Sure, online shopping is super convenient, but while that model may look like Timothée Chalamet in those cool shades, what if they make you look like the star of the Revenge of the Nerds reboot? No worries. Hawkers is teaming up with Amazon U.K. with its cutting-edge Virtual Try-On service, a new technology available on iOS devices at amazon. Amazon has chosen to feature certain brands on the experimental platform, so shoppers can see what a product will look like before they actually buy it.
Alejandro Betancourt Lopez, the president of Hawkers, has long embraced technology as a way of connecting with their target demographic, making this revolutionary advance right on brand. Internet sales make up “about 90% of our sunglasses online in 2020 when the COVID-19 pandemic struck,” says Betancourt. “Our strong online presence was an advantage because our sales weren’t significantly affected by the loss of physical sales that caused nonessential brick-and-mortar stores to struggle. As of 2020, we have sold over 4.5 million pairs of sunglasses in over 50 countries.”
VTO: Less Frustration, Fewer Returns
Trying to buy a pair of sunglasses online could be a non-starter for many people. They may say their head is too small or their cheeks too big to guess what the pair will look like in person. Much like trying to find the right pair of jeans, the whole concept might seem far too messy.
Amazon’s introduction of Virtual Try-On is a way to bypass at least some of the fears that stem from buying online. Shoppers can choose from 1,500 pairs of sunglasses, all from trusted companies. So, if a shopper wants to see how a pair of Hawkers would look on their face, it’s as simple as clicking the Virtual Try-On button and aiming the camera at their face.
The technology allows shoppers to experiment with different angles, so they feel entirely confident by the time they commit to buying. As Amazon gathers feedback from users, the developers have promised to fine-tune the service so it’s as accurate and reliable as it can possibly be. In time, they’ll offer it across the board (and not just for certain categories).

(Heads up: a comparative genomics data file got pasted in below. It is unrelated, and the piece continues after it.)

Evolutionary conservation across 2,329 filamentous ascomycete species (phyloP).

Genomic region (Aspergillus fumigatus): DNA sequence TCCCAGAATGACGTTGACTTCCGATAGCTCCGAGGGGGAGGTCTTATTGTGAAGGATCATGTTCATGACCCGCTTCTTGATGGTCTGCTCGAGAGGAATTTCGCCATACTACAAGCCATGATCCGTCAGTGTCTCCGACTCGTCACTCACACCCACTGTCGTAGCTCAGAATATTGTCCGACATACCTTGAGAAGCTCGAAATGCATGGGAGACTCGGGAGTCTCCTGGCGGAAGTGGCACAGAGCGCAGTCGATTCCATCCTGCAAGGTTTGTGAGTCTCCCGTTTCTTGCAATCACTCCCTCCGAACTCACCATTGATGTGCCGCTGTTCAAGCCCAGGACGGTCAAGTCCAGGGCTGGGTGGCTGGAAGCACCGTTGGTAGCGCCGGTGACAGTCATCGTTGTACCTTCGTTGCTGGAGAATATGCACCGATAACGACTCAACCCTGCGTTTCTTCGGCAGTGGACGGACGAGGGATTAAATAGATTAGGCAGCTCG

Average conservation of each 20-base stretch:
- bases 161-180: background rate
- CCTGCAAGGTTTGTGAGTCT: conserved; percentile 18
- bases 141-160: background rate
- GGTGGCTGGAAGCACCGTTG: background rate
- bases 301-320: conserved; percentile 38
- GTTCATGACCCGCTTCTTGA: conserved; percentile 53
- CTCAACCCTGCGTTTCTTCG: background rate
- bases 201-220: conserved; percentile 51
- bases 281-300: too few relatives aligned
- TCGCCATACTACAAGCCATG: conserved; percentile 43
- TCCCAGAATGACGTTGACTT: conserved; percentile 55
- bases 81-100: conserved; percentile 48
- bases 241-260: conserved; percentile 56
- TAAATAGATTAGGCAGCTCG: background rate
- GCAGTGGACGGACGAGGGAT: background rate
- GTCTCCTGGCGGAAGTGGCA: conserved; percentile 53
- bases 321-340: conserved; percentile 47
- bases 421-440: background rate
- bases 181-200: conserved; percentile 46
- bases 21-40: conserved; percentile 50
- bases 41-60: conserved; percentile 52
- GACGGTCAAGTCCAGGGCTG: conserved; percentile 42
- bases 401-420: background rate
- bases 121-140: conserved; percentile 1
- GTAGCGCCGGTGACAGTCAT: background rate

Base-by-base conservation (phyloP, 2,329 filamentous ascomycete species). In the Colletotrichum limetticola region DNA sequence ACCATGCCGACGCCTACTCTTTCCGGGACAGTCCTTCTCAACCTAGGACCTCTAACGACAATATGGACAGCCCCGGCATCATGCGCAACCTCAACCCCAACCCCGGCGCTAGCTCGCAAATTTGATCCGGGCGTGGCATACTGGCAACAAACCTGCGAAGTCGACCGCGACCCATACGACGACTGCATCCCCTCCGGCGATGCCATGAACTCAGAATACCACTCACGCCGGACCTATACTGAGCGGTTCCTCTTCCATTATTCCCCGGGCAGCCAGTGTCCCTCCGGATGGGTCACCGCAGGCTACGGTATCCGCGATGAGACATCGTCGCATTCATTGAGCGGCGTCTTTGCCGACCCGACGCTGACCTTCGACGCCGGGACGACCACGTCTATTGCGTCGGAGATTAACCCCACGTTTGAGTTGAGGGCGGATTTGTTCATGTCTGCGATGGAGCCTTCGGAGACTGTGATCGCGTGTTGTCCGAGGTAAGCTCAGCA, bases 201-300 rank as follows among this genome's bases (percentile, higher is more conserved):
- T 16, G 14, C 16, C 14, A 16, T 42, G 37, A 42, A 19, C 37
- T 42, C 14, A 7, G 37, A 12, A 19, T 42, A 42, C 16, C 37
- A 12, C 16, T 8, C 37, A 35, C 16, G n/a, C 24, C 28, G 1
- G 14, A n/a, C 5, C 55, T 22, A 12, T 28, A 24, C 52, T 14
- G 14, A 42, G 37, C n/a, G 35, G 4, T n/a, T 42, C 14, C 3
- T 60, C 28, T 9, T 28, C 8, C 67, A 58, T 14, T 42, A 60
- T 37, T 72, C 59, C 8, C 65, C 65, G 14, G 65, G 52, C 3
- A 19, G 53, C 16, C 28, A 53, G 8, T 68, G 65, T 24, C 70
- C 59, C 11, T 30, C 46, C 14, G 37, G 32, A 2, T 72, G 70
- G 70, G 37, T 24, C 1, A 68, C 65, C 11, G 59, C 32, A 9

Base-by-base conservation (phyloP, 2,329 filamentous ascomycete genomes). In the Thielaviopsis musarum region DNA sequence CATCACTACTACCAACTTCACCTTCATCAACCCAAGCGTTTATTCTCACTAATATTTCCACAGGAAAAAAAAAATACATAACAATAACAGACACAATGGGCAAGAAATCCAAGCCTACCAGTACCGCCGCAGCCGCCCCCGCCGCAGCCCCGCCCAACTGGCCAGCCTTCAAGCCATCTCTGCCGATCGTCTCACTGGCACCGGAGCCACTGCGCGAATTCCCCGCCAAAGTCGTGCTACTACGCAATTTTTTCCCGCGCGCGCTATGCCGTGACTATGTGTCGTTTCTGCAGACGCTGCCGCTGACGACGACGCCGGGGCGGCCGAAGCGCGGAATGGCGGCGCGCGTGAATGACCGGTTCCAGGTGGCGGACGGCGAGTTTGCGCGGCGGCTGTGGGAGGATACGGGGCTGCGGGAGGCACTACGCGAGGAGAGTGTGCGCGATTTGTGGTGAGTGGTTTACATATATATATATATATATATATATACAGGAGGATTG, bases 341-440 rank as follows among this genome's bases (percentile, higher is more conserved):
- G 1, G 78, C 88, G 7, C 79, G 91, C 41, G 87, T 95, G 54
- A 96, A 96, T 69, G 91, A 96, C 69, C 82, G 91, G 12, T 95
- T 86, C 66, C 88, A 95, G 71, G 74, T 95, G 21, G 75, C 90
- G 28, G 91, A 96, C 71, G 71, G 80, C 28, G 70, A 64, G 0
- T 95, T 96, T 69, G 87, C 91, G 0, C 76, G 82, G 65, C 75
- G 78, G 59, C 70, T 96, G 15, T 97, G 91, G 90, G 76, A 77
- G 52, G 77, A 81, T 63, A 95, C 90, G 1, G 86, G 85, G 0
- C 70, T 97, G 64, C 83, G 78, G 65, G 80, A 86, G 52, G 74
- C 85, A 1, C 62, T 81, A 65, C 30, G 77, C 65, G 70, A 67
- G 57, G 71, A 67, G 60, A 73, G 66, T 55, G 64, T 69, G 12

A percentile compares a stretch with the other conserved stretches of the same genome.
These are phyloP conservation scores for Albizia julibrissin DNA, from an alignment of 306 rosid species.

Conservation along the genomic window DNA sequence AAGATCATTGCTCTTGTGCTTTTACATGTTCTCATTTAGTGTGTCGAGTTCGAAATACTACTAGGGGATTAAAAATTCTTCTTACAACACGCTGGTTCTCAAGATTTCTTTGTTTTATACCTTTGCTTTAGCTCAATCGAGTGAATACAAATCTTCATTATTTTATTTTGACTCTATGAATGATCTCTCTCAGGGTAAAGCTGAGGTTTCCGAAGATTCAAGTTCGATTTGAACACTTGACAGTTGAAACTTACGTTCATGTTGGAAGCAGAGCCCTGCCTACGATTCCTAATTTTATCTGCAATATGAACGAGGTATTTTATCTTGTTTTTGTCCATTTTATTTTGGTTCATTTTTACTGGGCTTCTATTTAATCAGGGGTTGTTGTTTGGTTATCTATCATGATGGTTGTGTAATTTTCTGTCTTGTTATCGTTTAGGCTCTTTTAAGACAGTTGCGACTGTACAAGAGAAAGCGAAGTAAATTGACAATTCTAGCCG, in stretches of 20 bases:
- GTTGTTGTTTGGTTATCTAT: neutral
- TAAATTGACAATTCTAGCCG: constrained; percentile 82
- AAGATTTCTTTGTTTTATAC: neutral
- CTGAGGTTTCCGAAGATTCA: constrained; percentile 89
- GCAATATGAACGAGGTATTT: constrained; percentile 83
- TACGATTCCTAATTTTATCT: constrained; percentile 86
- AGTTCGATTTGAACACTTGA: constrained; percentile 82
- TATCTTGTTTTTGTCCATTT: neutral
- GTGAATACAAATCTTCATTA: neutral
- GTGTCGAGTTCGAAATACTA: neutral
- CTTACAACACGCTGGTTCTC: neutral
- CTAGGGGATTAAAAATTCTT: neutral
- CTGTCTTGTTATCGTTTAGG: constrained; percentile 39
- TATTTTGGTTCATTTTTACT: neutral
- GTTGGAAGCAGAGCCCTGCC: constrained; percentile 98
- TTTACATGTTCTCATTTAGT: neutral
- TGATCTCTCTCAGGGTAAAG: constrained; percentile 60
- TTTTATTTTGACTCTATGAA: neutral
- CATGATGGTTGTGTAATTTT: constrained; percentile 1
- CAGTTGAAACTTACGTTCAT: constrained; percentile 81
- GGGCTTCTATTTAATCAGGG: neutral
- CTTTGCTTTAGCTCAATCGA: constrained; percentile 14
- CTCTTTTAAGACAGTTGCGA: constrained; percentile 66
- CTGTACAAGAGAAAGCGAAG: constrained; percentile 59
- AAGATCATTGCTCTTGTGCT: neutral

“We’re thrilled to be introducing another innovative feature for our Amazon fashion customers,” said Ruth Díaz, vice president of Amazon Fashion Europe. “Finding the perfect pair of sunglasses online that you will love and wear all year is now fun and easy with Virtual Try-On technology. We look forward to listening to our customers and brands enhancing the VTO experience with more product categories and styles to come.”
VTO doesn’t just cut down on frustration and returns; it also improves the reputation of both Amazon and the seller. As one of the few brands featured on the website, Hawkers is thrilled that it can give its customers another reason to trust its products.
Alejandro Betancourt Lopez’s Hawkers
Alejandro Betancourt Lopez built his reputation by being hands-on. His career has taken him all over the world, and he’s picked up a thing or two about how even the most promising of ideas can crash and burn. If he invests in a company, it’s because he’s seen something in the brand. If he’s asked to provide assistance, he’ll stop at nothing to help the enterprise find its footing.